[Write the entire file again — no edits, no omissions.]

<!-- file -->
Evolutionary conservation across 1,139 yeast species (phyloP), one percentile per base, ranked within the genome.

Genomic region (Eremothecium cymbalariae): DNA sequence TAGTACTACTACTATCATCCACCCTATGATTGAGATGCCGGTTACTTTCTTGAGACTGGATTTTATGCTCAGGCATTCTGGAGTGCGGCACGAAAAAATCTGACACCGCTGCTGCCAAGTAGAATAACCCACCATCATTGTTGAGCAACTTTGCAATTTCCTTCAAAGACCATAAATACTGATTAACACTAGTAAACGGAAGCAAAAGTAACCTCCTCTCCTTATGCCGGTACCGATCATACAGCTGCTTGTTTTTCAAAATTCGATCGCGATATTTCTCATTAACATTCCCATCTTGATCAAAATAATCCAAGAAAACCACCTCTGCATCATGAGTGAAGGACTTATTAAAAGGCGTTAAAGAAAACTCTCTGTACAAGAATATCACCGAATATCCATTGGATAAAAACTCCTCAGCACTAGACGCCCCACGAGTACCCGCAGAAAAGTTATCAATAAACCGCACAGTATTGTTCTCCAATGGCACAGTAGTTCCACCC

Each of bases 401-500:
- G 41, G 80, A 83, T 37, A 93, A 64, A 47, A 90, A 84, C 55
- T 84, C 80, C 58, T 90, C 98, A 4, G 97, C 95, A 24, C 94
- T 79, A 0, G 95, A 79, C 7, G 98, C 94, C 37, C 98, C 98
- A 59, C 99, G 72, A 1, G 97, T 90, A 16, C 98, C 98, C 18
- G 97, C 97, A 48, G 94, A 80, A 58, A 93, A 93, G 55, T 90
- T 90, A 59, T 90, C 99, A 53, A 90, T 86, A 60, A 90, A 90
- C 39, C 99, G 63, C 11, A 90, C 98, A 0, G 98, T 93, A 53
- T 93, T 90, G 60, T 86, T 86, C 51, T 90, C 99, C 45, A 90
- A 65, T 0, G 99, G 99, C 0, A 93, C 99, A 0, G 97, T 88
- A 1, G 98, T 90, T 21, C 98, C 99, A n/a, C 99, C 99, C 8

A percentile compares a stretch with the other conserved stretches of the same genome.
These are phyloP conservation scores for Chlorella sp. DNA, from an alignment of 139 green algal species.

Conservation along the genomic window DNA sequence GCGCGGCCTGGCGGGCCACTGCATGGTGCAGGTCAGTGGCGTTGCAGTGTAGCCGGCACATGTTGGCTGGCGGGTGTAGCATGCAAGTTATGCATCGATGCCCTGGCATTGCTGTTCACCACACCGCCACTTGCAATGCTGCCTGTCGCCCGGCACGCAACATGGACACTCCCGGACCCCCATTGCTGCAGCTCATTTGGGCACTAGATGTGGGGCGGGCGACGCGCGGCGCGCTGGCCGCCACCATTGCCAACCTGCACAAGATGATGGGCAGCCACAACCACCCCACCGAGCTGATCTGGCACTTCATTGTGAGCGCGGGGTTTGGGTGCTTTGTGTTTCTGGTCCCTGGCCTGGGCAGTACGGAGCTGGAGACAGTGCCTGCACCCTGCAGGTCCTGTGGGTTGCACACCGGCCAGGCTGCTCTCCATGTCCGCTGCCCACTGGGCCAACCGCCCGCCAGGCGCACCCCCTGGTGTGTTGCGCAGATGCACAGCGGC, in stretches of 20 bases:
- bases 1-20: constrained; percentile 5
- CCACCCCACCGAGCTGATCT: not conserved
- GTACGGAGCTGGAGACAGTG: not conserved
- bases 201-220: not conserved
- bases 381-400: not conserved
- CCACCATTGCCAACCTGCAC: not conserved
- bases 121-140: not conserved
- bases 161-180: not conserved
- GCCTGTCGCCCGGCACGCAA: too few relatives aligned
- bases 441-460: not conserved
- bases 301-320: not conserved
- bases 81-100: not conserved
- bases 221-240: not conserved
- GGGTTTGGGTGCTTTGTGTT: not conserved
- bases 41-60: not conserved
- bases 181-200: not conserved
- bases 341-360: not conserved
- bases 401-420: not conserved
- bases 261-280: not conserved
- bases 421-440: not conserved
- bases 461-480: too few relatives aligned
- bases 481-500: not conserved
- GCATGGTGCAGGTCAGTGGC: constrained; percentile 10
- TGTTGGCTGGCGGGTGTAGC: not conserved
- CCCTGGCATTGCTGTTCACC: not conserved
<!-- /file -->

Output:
Evolutionary conservation across 1,139 yeast species (phyloP), one percentile per base, ranked within the genome.

Genomic region (Eremothecium cymbalariae): DNA sequence TAGTACTACTACTATCATCCACCCTATGATTGAGATGCCGGTTACTTTCTTGAGACTGGATTTTATGCTCAGGCATTCTGGAGTGCGGCACGAAAAAATCTGACACCGCTGCTGCCAAGTAGAATAACCCACCATCATTGTTGAGCAACTTTGCAATTTCCTTCAAAGACCATAAATACTGATTAACACTAGTAAACGGAAGCAAAAGTAACCTCCTCTCCTTATGCCGGTACCGATCATACAGCTGCTTGTTTTTCAAAATTCGATCGCGATATTTCTCATTAACATTCCCATCTTGATCAAAATAATCCAAGAAAACCACCTCTGCATCATGAGTGAAGGACTTATTAAAAGGCGTTAAAGAAAACTCTCTGTACAAGAATATCACCGAATATCCATTGGATAAAAACTCCTCAGCACTAGACGCCCCACGAGTACCCGCAGAAAAGTTATCAATAAACCGCACAGTATTGTTCTCCAATGGCACAGTAGTTCCACCC

Each of bases 401-500:
- G 41, G 80, A 83, T 37, A 93, A 64, A 47, A 90, A 84, C 55
- T 84, C 80, C 58, T 90, C 98, A 4, G 97, C 95, A 24, C 94
- T 79, A 0, G 95, A 79, C 7, G 98, C 94, C 37, C 98, C 98
- A 59, C 99, G 72, A 1, G 97, T 90, A 16, C 98, C 98, C 18
- G 97, C 97, A 48, G 94, A 80, A 58, A 93, A 93, G 55, T 90
- T 90, A 59, T 90, C 99, A 53, A 90, T 86, A 60, A 90, A 90
- C 39, C 99, G 63, C 11, A 90, C 98, A 0, G 98, T 93, A 53
- T 93, T 90, G 60, T 86, T 86, C 51, T 90, C 99, C 45, A 90
- A 65, T 0, G 99, G 99, C 0, A 93, C 99, A 0, G 97, T 88
- A 1, G 98, T 90, T 21, C 98, C 99, A n/a, C 99, C 99, C 8

A percentile compares a stretch with the other conserved stretches of the same genome.
These are phyloP conservation scores for Chlorella sp. DNA, from an alignment of 139 green algal species.

Conservation along the genomic window DNA sequence GCGCGGCCTGGCGGGCCACTGCATGGTGCAGGTCAGTGGCGTTGCAGTGTAGCCGGCACATGTTGGCTGGCGGGTGTAGCATGCAAGTTATGCATCGATGCCCTGGCATTGCTGTTCACCACACCGCCACTTGCAATGCTGCCTGTCGCCCGGCACGCAACATGGACACTCCCGGACCCCCATTGCTGCAGCTCATTTGGGCACTAGATGTGGGGCGGGCGACGCGCGGCGCGCTGGCCGCCACCATTGCCAACCTGCACAAGATGATGGGCAGCCACAACCACCCCACCGAGCTGATCTGGCACTTCATTGTGAGCGCGGGGTTTGGGTGCTTTGTGTTTCTGGTCCCTGGCCTGGGCAGTACGGAGCTGGAGACAGTGCCTGCACCCTGCAGGTCCTGTGGGTTGCACACCGGCCAGGCTGCTCTCCATGTCCGCTGCCCACTGGGCCAACCGCCCGCCAGGCGCACCCCCTGGTGTGTTGCGCAGATGCACAGCGGC, in stretches of 20 bases:
- bases 1-20: constrained; percentile 5
- CCACCCCACCGAGCTGATCT: not conserved
- GTACGGAGCTGGAGACAGTG: not conserved
- bases 201-220: not conserved
- bases 381-400: not conserved
- CCACCATTGCCAACCTGCAC: not conserved
- bases 121-140: not conserved
- bases 161-180: not conserved
- GCCTGTCGCCCGGCACGCAA: too few relatives aligned
- bases 441-460: not conserved
- bases 301-320: not conserved
- bases 81-100: not conserved
- bases 221-240: not conserved
- GGGTTTGGGTGCTTTGTGTT: not conserved
- bases 41-60: not conserved
- bases 181-200: not conserved
- bases 341-360: not conserved
- bases 401-420: not conserved
- bases 261-280: not conserved
- bases 421-440: not conserved
- bases 461-480: too few relatives aligned
- bases 481-500: not conserved
- GCATGGTGCAGGTCAGTGGC: constrained; percentile 10
- TGTTGGCTGGCGGGTGTAGC: not conserved
- CCCTGGCATTGCTGTTCACC: not conserved